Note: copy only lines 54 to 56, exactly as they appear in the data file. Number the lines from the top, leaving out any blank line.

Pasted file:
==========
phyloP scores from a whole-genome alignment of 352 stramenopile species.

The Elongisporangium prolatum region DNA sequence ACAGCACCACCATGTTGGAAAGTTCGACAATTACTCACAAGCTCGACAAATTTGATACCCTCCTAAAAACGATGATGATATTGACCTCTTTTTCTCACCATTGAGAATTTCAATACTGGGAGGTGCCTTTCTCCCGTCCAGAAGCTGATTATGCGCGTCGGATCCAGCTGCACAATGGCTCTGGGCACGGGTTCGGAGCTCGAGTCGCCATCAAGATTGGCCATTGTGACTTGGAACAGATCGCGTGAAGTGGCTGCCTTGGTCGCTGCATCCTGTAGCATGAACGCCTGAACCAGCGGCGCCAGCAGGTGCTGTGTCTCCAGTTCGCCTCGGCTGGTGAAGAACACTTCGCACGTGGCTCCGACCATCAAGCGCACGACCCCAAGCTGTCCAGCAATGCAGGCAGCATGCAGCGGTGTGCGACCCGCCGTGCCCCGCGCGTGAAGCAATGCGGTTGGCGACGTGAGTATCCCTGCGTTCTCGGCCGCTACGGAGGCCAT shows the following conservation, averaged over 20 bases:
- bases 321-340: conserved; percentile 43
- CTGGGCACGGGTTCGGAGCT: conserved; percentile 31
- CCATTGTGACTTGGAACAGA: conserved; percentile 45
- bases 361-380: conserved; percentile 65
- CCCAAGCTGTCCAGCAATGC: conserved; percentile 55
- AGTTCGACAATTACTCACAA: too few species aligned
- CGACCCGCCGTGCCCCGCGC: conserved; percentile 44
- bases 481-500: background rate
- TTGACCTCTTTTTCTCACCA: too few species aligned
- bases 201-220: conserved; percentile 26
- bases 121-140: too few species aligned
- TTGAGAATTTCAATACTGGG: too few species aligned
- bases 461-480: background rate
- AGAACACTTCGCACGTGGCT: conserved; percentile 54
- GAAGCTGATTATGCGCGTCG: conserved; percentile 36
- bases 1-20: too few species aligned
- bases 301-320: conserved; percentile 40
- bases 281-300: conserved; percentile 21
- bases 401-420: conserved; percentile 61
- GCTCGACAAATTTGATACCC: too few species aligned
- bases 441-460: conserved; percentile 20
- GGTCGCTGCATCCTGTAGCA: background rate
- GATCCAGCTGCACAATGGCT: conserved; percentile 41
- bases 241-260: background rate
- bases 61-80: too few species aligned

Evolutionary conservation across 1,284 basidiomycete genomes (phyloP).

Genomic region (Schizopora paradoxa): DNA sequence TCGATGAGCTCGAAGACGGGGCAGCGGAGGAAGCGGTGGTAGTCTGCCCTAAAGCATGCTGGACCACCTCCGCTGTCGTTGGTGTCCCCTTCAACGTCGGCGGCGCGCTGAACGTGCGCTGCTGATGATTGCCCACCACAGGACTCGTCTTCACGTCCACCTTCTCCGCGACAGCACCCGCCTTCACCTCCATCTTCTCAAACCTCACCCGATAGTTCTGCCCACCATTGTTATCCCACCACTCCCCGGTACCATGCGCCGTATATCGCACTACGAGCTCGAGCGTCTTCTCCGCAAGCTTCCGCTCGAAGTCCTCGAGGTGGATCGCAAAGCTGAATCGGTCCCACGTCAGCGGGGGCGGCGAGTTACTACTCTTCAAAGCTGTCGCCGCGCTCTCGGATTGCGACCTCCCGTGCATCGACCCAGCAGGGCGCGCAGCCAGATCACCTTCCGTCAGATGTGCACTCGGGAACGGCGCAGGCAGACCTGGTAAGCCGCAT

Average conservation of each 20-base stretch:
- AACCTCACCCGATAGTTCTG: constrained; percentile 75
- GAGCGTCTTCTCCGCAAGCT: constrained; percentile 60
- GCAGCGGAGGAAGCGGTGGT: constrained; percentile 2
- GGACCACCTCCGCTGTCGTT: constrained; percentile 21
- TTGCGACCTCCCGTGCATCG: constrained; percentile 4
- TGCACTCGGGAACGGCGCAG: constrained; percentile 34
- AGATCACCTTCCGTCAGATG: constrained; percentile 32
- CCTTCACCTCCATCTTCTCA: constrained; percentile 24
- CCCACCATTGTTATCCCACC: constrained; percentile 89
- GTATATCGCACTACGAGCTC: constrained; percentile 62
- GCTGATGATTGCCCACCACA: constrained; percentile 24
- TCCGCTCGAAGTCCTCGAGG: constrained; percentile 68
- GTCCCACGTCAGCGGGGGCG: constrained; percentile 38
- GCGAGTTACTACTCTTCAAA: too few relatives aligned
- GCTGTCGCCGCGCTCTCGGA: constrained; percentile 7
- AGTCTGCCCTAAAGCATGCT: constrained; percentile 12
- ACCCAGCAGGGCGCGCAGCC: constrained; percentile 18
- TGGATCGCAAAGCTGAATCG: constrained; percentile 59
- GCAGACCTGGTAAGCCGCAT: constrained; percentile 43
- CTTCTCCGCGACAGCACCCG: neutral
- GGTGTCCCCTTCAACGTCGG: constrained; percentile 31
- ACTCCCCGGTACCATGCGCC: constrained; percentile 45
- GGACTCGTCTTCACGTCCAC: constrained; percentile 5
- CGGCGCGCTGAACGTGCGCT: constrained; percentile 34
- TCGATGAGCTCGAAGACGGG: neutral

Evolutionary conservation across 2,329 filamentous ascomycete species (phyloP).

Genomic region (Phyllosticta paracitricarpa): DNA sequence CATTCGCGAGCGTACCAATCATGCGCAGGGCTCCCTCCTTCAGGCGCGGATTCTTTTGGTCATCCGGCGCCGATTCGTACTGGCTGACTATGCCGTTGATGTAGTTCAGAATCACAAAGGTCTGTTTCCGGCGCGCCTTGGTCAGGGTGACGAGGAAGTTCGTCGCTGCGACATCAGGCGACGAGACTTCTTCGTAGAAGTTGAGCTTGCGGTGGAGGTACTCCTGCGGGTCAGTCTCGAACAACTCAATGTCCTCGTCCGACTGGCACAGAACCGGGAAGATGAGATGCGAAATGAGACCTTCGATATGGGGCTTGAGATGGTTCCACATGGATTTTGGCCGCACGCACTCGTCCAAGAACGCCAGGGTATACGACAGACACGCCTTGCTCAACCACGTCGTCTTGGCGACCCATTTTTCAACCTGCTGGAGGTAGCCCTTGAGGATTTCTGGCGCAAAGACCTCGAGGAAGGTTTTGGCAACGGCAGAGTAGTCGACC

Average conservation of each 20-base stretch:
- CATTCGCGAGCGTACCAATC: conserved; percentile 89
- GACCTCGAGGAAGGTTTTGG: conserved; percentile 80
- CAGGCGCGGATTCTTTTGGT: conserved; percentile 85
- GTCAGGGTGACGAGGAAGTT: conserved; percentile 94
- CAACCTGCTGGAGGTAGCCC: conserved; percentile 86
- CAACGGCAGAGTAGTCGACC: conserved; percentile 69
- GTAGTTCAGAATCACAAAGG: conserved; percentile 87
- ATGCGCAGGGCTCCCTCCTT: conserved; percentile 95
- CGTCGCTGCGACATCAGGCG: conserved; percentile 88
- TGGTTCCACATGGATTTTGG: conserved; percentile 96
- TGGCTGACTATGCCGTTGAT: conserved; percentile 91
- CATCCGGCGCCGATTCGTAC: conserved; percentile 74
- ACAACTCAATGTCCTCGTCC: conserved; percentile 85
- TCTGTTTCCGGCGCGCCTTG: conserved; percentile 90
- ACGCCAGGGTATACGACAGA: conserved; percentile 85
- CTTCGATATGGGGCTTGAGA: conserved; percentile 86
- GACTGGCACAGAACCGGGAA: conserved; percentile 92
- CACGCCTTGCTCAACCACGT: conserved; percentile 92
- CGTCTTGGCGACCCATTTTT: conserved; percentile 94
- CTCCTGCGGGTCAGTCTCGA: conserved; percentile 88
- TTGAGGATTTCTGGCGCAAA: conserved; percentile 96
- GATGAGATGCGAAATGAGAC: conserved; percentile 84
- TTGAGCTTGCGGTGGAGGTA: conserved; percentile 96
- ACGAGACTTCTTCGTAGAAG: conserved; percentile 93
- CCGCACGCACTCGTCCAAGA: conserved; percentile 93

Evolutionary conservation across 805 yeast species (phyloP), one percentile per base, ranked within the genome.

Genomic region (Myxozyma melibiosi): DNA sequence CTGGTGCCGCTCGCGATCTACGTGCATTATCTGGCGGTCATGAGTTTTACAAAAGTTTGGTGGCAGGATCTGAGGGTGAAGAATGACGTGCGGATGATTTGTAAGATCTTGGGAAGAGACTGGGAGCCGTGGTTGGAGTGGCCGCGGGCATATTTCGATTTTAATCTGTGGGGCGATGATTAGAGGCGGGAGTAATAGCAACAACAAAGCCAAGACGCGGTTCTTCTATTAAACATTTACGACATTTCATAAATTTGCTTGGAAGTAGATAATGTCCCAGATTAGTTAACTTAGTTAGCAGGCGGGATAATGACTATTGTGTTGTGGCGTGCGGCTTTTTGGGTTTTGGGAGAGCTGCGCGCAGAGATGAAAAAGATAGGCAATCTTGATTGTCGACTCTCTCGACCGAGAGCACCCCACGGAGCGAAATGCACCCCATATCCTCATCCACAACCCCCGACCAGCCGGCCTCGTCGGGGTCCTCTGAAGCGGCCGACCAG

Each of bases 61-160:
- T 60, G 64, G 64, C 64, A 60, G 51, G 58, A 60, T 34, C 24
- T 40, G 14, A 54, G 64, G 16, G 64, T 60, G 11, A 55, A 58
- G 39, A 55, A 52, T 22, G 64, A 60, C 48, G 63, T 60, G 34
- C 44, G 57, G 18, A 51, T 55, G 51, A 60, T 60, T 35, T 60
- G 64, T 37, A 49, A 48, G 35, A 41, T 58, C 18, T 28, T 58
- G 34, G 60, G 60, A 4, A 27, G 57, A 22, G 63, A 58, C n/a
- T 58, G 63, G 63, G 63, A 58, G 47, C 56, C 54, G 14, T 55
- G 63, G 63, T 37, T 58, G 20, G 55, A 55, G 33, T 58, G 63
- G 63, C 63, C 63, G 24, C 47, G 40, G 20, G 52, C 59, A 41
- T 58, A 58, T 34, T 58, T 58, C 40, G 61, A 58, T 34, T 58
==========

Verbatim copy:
- CGGCGCGCTGAACGTGCGCT: constrained; percentile 34
- TCGATGAGCTCGAAGACGGG: neutral

Evolutionary conservation across 2,329 filamentous ascomycete species (phyloP).